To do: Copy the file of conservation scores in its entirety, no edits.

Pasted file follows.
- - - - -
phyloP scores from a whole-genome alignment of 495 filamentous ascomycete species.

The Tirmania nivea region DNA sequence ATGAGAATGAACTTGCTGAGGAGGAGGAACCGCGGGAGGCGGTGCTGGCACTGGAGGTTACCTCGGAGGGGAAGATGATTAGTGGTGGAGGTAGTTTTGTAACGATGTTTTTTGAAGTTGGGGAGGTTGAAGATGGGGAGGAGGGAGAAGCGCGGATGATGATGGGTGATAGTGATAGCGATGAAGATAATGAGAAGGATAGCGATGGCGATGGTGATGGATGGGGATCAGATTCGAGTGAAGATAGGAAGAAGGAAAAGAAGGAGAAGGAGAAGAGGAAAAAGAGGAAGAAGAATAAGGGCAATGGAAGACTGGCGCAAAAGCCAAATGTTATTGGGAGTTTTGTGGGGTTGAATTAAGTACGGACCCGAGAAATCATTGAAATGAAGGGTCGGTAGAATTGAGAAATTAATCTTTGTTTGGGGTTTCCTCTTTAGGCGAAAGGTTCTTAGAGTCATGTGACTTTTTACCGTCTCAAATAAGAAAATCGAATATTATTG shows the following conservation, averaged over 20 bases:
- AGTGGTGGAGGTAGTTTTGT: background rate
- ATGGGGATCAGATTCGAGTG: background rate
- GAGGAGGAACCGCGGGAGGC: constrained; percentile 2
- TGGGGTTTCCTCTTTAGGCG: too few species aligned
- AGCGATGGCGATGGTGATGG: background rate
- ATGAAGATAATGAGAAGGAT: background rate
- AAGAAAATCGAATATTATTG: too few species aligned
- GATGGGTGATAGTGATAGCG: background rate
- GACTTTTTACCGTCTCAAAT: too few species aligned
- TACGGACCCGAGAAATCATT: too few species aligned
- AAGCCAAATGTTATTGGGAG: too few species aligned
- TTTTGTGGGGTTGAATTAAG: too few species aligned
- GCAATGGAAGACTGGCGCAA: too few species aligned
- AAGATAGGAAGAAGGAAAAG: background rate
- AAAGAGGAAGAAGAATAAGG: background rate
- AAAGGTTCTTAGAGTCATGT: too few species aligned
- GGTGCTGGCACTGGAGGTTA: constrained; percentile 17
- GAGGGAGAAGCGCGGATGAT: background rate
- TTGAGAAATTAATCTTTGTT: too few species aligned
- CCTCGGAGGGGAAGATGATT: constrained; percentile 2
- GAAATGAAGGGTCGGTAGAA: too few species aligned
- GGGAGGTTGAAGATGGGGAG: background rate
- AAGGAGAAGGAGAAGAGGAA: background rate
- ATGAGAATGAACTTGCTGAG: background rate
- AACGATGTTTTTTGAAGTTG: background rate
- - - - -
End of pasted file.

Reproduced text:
phyloP scores from a whole-genome alignment of 495 filamentous ascomycete species.

The Tirmania nivea region DNA sequence ATGAGAATGAACTTGCTGAGGAGGAGGAACCGCGGGAGGCGGTGCTGGCACTGGAGGTTACCTCGGAGGGGAAGATGATTAGTGGTGGAGGTAGTTTTGTAACGATGTTTTTTGAAGTTGGGGAGGTTGAAGATGGGGAGGAGGGAGAAGCGCGGATGATGATGGGTGATAGTGATAGCGATGAAGATAATGAGAAGGATAGCGATGGCGATGGTGATGGATGGGGATCAGATTCGAGTGAAGATAGGAAGAAGGAAAAGAAGGAGAAGGAGAAGAGGAAAAAGAGGAAGAAGAATAAGGGCAATGGAAGACTGGCGCAAAAGCCAAATGTTATTGGGAGTTTTGTGGGGTTGAATTAAGTACGGACCCGAGAAATCATTGAAATGAAGGGTCGGTAGAATTGAGAAATTAATCTTTGTTTGGGGTTTCCTCTTTAGGCGAAAGGTTCTTAGAGTCATGTGACTTTTTACCGTCTCAAATAAGAAAATCGAATATTATTG shows the following conservation, averaged over 20 bases:
- AGTGGTGGAGGTAGTTTTGT: background rate
- ATGGGGATCAGATTCGAGTG: background rate
- GAGGAGGAACCGCGGGAGGC: constrained; percentile 2
- TGGGGTTTCCTCTTTAGGCG: too few species aligned
- AGCGATGGCGATGGTGATGG: background rate
- ATGAAGATAATGAGAAGGAT: background rate
- AAGAAAATCGAATATTATTG: too few species aligned
- GATGGGTGATAGTGATAGCG: background rate
- GACTTTTTACCGTCTCAAAT: too few species aligned
- TACGGACCCGAGAAATCATT: too few species aligned
- AAGCCAAATGTTATTGGGAG: too few species aligned
- TTTTGTGGGGTTGAATTAAG: too few species aligned
- GCAATGGAAGACTGGCGCAA: too few species aligned
- AAGATAGGAAGAAGGAAAAG: background rate
- AAAGAGGAAGAAGAATAAGG: background rate
- AAAGGTTCTTAGAGTCATGT: too few species aligned
- GGTGCTGGCACTGGAGGTTA: constrained; percentile 17
- GAGGGAGAAGCGCGGATGAT: background rate
- TTGAGAAATTAATCTTTGTT: too few species aligned
- CCTCGGAGGGGAAGATGATT: constrained; percentile 2
- GAAATGAAGGGTCGGTAGAA: too few species aligned
- GGGAGGTTGAAGATGGGGAG: background rate
- AAGGAGAAGGAGAAGAGGAA: background rate
- ATGAGAATGAACTTGCTGAG: background rate
- AACGATGTTTTTTGAAGTTG: background rate